Purpose - To meet with University Professors from US Colleges re: Educations Issues
Notes -

Travel Cost - $1,348.00
Lodging Cost -
Meal Cost -
Other Cost -
Total Cost - $1,348.00

Additional family members - No

American RadioWorks |
(Photos: Franklin D. Roosevelt Presidential Library)

The First Family of Radio

When Franklin D. Roosevelt was elected president in 1932, he and first lady Eleanor Roosevelt both used the new medium of radio to reach into American homes like never before. They rallied the nation to combat the Great Depression and fight fascism. The Roosevelts forged an uncommonly personal relationship with the people. This documentary explores how FDR and ER's use of radio revolutionized the way Americans relate to the White House and its occupants.

Recent Posts

  • 12.16.14

    Rising prices on the poorest

    In January 2014 nearly a hundred college presidents gathered at the White House for a summit on the rising cost of college. But data show that those same institutions have been raising their prices fastest for the poorest students than for wealthier ones. This week on the podcast, we talk to a reporter who has been following the rising college cost burden on poor families.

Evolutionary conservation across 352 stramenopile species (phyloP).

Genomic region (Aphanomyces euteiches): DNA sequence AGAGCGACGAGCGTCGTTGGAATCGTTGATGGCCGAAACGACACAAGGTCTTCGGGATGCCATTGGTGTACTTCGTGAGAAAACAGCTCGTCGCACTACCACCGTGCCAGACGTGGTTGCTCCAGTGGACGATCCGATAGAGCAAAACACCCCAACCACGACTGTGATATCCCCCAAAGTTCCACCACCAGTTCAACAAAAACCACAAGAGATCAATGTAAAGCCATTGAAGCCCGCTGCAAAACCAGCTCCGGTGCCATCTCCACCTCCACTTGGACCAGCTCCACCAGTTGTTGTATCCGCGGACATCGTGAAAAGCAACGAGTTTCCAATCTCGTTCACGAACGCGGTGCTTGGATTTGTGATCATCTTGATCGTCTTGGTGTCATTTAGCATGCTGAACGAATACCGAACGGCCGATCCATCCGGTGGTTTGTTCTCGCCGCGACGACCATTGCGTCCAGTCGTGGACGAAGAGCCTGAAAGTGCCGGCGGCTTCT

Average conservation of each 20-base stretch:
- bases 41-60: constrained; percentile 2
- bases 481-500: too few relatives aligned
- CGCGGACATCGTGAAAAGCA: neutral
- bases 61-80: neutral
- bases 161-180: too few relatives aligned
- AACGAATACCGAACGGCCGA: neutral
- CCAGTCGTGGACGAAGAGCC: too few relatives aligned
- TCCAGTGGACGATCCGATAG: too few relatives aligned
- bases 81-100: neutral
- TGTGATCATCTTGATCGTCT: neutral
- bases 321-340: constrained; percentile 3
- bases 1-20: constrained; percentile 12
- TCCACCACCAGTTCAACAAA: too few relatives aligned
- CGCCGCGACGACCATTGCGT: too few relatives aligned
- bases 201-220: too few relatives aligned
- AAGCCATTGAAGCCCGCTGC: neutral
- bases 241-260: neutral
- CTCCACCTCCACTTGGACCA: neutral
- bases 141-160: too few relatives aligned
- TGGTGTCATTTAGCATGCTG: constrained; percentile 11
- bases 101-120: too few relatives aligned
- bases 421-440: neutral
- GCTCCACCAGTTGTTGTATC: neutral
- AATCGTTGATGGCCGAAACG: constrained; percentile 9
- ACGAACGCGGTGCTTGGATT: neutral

• 12.08.14

    How Much Will College Cost My Family?

    In 2011 the federal government required colleges and universities to publish “net price calculators” on their web sites. These tools are supposed to help families figure out which colleges they can afford. The calculators take into account family income, number of kids in college, state of residency, and other factors. But they’re often hard to use and time-consuming. Our guest this week has made this process simpler and more accessible.
  • 12.01.14

    Bridging the “Middle Skills” Gap

    There’s a paradox in today’s job market: even though there are millions of people looking for work, employers say they can’t find enough qualified workers. That’s due to an abundance of what economists call “middle skills” jobs – jobs that require specialized training beyond high school, but not a four-year college degree.
  • 12.01.14

    Commentary: Turning the tables on the vocational ed debate

    I’m not arguing that all education should be about acquiring job skills ... I’m saying that good vocational high schools have figured out how to bring college prep into their curriculum. And it’s time that traditional academic high schools brought more vocational education into theirs.